Edward Gauvin on Being Translated

By Edward Gauvin

Georges-Olivier Châteaureynaud recently did me the honor not only of translating one of my short stories, but of finding that translation a French home. My first published translation, and Châteaureynaud’s English debut, was eight years ago here in these very pages; to date I have translated twenty-nine of his short stories (twenty-three in the 2010 Small Beer collection A Life on Paper). His translation of my story appeared last month in the one hundredth issue of Brèves, one of a few French venues to run short fiction, and among the valiant holdouts wholly devoted to the form, a labor of love from editorial couple Daniel and Martine Delort. Although it is true that arts funding is generally more generous in Europe, the American short story scene, bemoan though it may its embattled state, positively thrives when compared to the French. As one of French short fiction’s leading lights, Châteaureynaud had been a longtime contributor to Brèves, and the Delorts were tickled to welcome him into its pages as a translator for the first time. The favor is not without precedent; especially in Europe, where translation is less a subliterary activity than one of many hats a writer can wear, import can become exchange, the most notable contemporary French example being Brian Evenson and Claro.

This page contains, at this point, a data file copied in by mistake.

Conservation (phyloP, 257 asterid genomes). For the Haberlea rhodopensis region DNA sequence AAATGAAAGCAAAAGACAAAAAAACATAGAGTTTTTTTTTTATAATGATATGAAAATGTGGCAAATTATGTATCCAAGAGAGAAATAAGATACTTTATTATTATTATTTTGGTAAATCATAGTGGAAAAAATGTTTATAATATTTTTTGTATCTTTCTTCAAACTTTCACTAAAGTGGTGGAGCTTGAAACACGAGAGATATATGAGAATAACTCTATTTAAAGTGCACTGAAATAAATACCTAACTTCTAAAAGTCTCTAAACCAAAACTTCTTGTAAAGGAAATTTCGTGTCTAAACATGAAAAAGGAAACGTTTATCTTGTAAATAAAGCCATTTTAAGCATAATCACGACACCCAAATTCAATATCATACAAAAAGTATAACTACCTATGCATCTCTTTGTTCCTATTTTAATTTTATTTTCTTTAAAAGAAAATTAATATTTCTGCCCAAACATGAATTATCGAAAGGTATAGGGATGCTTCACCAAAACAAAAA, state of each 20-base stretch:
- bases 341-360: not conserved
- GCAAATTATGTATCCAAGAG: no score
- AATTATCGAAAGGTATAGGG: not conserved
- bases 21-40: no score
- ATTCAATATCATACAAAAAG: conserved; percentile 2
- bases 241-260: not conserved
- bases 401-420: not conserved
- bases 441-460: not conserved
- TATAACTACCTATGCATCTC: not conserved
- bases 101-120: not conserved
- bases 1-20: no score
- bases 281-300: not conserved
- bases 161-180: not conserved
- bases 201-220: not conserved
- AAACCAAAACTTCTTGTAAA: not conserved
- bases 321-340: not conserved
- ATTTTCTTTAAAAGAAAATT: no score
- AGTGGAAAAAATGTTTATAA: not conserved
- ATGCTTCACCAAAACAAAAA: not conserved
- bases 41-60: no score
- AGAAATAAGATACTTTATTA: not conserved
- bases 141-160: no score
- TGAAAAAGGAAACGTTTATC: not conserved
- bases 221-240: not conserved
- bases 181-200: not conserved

Châteaureynaud has shown interest in my writing ever since finding out I wrote. This stems from not only his natural benevolence but his habit as that rarity in France, a creative writing teacher; he has for decades taught summer workshops for the Prix du jeune écrivain. I have never known him to be less than encouraging to anyone when it comes to any literary activity. Early in our correspondence, he had read a handful of my stories; taken with one, “A Portrait in the Attic” (recently published in The Coachella Review), he had offered to translate it. I seemed to see, through the lens of this compliment, why the story would attract him. Its young male protagonist was hapless and ignorant, it flirted with the fantastic and ended on a wistful note—all elements that had drawn me to Châteaureynaud’s own fiction. The question, of course, was one of time.